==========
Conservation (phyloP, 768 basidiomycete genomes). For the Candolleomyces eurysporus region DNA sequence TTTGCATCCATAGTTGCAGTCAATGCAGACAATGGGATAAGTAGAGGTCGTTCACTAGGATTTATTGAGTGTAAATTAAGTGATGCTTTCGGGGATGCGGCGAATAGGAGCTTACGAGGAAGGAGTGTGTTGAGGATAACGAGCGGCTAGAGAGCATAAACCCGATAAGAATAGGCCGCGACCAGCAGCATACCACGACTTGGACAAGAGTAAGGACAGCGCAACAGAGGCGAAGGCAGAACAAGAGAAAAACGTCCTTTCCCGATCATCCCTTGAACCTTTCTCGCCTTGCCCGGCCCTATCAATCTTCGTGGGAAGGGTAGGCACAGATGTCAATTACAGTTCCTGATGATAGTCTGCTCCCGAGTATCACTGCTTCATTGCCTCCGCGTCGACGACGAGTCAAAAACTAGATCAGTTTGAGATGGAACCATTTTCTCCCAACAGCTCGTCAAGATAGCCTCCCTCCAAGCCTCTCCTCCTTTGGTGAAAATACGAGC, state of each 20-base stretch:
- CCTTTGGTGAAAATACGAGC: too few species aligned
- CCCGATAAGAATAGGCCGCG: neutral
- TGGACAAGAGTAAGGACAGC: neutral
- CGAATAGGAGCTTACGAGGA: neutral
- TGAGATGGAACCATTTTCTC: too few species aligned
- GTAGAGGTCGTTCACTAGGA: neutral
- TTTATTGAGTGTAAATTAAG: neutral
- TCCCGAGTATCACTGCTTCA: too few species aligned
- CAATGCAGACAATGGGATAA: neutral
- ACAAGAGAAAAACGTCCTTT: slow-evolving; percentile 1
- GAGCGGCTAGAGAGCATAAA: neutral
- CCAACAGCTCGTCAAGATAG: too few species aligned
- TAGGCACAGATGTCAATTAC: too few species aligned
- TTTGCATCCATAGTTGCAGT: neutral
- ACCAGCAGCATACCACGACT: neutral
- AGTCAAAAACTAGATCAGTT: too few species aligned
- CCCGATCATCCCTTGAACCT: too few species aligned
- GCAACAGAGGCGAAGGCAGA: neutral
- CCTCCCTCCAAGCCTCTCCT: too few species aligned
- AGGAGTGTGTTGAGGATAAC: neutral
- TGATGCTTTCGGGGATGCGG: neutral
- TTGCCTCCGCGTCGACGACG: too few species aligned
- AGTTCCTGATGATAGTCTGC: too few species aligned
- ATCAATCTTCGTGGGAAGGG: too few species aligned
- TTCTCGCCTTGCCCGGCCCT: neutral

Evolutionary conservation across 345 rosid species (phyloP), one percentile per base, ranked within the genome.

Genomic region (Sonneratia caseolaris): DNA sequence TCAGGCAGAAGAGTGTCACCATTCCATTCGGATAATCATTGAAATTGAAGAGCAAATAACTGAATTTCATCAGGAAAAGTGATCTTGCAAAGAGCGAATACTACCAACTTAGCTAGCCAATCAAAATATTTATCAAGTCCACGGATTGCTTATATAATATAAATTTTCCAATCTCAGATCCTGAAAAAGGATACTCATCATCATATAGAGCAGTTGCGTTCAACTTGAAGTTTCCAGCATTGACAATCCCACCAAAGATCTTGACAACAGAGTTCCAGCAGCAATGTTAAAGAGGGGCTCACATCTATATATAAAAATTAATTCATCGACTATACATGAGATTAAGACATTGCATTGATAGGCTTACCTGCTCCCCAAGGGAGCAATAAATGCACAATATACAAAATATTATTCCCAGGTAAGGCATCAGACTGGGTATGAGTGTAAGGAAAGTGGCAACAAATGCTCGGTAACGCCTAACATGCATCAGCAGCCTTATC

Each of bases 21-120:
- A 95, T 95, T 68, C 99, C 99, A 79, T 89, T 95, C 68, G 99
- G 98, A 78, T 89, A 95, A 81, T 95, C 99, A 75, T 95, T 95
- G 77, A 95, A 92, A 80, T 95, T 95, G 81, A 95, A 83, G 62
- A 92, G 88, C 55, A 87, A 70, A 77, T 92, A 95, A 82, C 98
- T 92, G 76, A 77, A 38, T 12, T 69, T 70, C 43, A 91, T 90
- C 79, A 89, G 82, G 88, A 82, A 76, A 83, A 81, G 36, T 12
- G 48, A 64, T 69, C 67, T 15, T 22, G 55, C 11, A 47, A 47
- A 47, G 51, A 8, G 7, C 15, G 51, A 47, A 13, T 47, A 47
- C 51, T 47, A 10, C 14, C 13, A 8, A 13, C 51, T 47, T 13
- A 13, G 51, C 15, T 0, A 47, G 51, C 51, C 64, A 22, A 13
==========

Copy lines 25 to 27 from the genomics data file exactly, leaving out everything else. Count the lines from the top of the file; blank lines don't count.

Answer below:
- ATCAATCTTCGTGGGAAGGG: too few species aligned
- TTCTCGCCTTGCCCGGCCCT: neutral

Evolutionary conservation across 345 rosid species (phyloP), one percentile per base, ranked within the genome.